Making her announcement on Twitter, Ryan claimed that she had “always intended to serve only one more term in Parliament.”
But this seems to simply be an attempt to save face.
Her prospects of winning her seat back in the next election are slim after she quit Labour earlier this year.
A year ago, Ryan’s local Labour Party narrowly voted no-confidence in her. Far from announcing she would step down at the next election, Ryan refused to quit.
A few months later, Ryan quit Labour to join a new breakaway party.
The party, the Independent Group for Change, was funded by David Garrard, a major UK donor to the Israel lobby.
She accused Labour leader Jeremy Corbyn of fomenting a “culture of anti-Jewish racism and hatred for Israel.”
Ryan made herself unpopular with local constituents and activists for a variety of reasons.
An adamant opponent of Corbyn, she tried openly to sabotage her own party’s prospects in the 2017 general election.
Ryan sent letters to voters claiming that many local people “have more confidence in Theresa May as prime minister than they would have in Jeremy Corbyn.”
Enfield Labour members lodged a complaint against her for disloyalty.
Speech at AIPAC
Her staunch advocacy for Israel, a racist, human rights abusing state, also made her deeply unpopular among grassroots Labour activists.
Until last month, Ryan was parliamentary chair of Labour Friends of Israel. She was replaced by Louise Ellman, another staunchly anti-Palestinian MP.
However, in a statement, LFI said Ryan would continue her work with the group, as its “honorary president.”
Earlier this year, she represented LFI at AIPAC, the powerful American Israel lobby group.
Ryan received a standing ovation at the conference where she declared, “I am proud to be a Zionist.”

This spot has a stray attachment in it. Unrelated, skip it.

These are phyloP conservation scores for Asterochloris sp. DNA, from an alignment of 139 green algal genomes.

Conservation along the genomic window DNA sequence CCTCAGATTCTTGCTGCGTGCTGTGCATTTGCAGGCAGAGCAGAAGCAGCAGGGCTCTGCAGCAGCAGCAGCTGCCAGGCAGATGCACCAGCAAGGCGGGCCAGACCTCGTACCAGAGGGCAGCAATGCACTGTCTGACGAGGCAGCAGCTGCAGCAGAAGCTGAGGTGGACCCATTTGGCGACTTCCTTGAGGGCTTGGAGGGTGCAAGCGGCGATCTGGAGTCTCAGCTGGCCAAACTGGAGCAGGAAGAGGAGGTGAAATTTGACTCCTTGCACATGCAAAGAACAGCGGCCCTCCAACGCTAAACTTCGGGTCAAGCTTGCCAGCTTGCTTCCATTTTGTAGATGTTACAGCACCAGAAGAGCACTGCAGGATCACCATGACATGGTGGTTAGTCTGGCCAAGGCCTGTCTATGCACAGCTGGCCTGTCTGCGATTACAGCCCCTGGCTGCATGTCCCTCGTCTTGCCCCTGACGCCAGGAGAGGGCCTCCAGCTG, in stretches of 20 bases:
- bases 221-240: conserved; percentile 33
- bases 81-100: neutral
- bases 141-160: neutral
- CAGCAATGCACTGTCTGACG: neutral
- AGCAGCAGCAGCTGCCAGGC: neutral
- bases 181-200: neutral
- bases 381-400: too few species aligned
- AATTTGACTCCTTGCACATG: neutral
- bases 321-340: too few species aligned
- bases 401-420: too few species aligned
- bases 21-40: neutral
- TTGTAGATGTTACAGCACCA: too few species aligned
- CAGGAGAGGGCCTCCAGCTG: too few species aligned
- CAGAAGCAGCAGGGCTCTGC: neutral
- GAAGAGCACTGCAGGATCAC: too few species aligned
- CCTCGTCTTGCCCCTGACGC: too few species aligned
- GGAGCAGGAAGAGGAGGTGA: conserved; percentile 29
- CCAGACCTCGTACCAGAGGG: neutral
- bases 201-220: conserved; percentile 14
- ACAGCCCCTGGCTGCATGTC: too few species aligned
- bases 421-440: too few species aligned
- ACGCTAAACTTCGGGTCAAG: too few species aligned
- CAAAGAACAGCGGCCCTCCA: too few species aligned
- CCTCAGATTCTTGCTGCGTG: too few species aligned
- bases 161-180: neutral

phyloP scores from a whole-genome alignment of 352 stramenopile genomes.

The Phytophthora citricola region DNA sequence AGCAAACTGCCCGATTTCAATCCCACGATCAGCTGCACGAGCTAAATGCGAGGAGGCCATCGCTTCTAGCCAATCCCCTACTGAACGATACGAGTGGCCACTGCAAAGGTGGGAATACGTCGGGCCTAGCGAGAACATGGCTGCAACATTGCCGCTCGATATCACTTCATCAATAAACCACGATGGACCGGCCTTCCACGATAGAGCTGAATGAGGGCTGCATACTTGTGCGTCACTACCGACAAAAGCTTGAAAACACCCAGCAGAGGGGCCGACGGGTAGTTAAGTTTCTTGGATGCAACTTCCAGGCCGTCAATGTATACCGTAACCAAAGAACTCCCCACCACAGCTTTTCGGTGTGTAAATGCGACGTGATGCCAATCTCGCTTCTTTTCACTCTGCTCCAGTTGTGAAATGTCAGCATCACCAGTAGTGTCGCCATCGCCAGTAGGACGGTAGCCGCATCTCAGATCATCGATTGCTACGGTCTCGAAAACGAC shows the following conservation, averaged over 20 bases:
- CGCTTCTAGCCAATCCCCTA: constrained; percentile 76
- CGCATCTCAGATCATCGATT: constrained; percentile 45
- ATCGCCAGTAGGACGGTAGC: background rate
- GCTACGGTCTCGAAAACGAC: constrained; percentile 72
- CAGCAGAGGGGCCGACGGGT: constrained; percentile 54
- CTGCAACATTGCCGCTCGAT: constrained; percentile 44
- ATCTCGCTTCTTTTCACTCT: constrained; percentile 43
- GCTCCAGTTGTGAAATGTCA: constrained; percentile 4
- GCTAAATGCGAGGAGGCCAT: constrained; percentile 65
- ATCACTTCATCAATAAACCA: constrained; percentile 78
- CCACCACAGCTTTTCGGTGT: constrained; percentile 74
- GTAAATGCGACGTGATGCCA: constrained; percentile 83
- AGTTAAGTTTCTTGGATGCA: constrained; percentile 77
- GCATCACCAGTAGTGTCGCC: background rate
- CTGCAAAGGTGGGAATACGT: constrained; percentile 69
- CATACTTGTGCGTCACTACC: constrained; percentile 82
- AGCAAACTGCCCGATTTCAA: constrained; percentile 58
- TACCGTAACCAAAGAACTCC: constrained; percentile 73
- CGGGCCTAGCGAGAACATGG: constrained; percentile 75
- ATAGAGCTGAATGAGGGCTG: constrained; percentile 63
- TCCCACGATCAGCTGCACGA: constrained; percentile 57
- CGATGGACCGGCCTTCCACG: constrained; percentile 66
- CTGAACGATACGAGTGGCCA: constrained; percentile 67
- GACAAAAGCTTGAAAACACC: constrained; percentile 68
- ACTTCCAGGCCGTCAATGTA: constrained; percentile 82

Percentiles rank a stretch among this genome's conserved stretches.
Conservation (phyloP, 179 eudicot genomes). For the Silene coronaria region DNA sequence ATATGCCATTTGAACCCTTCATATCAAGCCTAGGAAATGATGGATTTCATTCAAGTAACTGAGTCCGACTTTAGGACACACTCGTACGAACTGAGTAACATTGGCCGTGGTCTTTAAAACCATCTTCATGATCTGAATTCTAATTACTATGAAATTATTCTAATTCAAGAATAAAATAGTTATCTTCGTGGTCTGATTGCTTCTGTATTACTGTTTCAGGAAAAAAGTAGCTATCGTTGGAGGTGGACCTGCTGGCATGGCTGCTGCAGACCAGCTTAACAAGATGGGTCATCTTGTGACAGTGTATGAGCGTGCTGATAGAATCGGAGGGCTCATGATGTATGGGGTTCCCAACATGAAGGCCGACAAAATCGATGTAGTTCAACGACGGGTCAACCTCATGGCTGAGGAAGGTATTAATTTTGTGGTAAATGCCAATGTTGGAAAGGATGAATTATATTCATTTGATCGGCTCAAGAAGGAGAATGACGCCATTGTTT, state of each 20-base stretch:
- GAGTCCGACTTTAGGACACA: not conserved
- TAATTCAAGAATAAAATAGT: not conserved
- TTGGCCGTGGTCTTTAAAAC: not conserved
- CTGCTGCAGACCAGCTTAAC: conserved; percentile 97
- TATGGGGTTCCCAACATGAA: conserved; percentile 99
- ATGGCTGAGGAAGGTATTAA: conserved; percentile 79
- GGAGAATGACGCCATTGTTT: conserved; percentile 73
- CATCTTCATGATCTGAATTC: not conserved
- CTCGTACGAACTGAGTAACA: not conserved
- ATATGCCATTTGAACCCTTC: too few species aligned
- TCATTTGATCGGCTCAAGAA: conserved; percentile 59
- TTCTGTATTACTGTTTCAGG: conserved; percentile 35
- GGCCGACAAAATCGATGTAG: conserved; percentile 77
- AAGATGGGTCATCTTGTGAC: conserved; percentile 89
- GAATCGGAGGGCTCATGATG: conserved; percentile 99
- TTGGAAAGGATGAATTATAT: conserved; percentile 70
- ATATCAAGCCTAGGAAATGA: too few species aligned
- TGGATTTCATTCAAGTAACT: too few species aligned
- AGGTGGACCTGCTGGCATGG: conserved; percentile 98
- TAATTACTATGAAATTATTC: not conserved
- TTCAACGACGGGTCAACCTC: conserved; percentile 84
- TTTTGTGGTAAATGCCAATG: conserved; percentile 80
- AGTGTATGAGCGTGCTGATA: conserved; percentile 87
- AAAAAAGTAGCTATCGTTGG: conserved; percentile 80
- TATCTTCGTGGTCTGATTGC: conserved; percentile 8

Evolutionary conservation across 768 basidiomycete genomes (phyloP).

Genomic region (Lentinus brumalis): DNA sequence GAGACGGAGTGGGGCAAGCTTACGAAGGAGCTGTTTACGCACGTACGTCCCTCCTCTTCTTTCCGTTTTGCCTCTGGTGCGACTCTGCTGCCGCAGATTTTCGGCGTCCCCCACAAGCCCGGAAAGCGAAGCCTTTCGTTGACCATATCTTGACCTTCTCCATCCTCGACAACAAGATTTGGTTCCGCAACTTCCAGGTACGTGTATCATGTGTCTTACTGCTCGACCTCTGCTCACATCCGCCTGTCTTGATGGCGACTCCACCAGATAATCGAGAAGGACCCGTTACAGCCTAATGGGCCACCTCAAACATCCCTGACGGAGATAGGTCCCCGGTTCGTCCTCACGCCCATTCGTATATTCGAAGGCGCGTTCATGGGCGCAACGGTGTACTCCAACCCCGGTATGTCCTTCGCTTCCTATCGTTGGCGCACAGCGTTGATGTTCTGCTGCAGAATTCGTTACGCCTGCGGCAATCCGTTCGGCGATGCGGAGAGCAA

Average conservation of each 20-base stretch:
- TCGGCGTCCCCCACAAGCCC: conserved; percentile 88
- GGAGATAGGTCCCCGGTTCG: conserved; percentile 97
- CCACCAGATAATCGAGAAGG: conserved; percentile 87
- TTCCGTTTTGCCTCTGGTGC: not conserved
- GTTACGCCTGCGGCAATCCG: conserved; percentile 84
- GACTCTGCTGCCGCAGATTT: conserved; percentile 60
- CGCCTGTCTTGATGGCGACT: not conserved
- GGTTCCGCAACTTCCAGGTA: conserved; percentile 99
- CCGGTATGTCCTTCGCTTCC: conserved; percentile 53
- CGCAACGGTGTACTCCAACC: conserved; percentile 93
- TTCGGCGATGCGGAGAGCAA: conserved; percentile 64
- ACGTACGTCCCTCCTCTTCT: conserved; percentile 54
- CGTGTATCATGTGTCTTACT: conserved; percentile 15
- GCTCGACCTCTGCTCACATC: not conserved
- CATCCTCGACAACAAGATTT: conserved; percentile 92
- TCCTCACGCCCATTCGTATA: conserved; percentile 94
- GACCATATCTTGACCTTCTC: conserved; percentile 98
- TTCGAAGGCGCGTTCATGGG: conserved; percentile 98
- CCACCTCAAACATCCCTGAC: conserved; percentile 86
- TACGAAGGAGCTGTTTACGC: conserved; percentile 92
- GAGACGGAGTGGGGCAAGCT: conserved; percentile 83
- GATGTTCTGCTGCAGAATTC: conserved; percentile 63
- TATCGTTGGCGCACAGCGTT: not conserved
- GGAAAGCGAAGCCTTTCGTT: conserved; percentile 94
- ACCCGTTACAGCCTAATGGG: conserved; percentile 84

“Over the past four years, Britain’s Labour Party, of which I’ve been a member for 40 years, has been transformed,” she claimed
“Once a close friend of Israel and an unwavering ally of British Jews, it has been taken over by the far left.”
She warned her American audience, “things can change quickly” and urged them to “condemn anti-semitism and anti-Zionism unequivocally.”
Ryan was caught on camera in 2017’s undercover Al Jazeera documentary The Lobby discussing “names that we put into the embassy” with Israeli spy Shai Masot
Masot was expelled from the UK as a result of the film’s revelations.
Masot infamously told Ryan that he had received “more than 1 million pounds” in funding for propaganda trips to Israel.
Labour Friends of Israel is known for junketing MPs to the country.
But earlier this year, after renewed interest in Al Jazeera’s film, the group denied this.
Labour Friends of Israel claimed the conversation between Ryan and Masot “was about a visit for young people,” and had been “openly” advertised by the embassy.
The 2017 film also caught Ryan red-handed fabricating anti-Semitism.
Time for change
Since Ryan quit Labour, and with an election looming, local members have been considering her replacement.
Several activists in Enfield have put their names forward as potential Labour candidates.
These include housing rights and union activist Delia Mattis, a strong Corbyn supporter.
However, recent reports suggest that a democratic selection process for Labour candidates may be blocked.
The LabourList website reported last week that the process had been “paused with immediate effect.”
A source in Labour’s ruling national executive told the website that they were “keen to restart selections” as soon as possible.
Parker belongs to a different local Labour Party.
The faction’s local affiliate, Momentum Enfield, accused Momentum’s national leadership of having Parker “parachuted into a seat over the heads of local members and activists.”
Momentum leader Lansman’s reputation is that of a leading Corbyn ally.
However, as The Electronic Intifada revealed this month, activists have said that Lansman had suggested privately that Corbyn be replaced as early as 2016.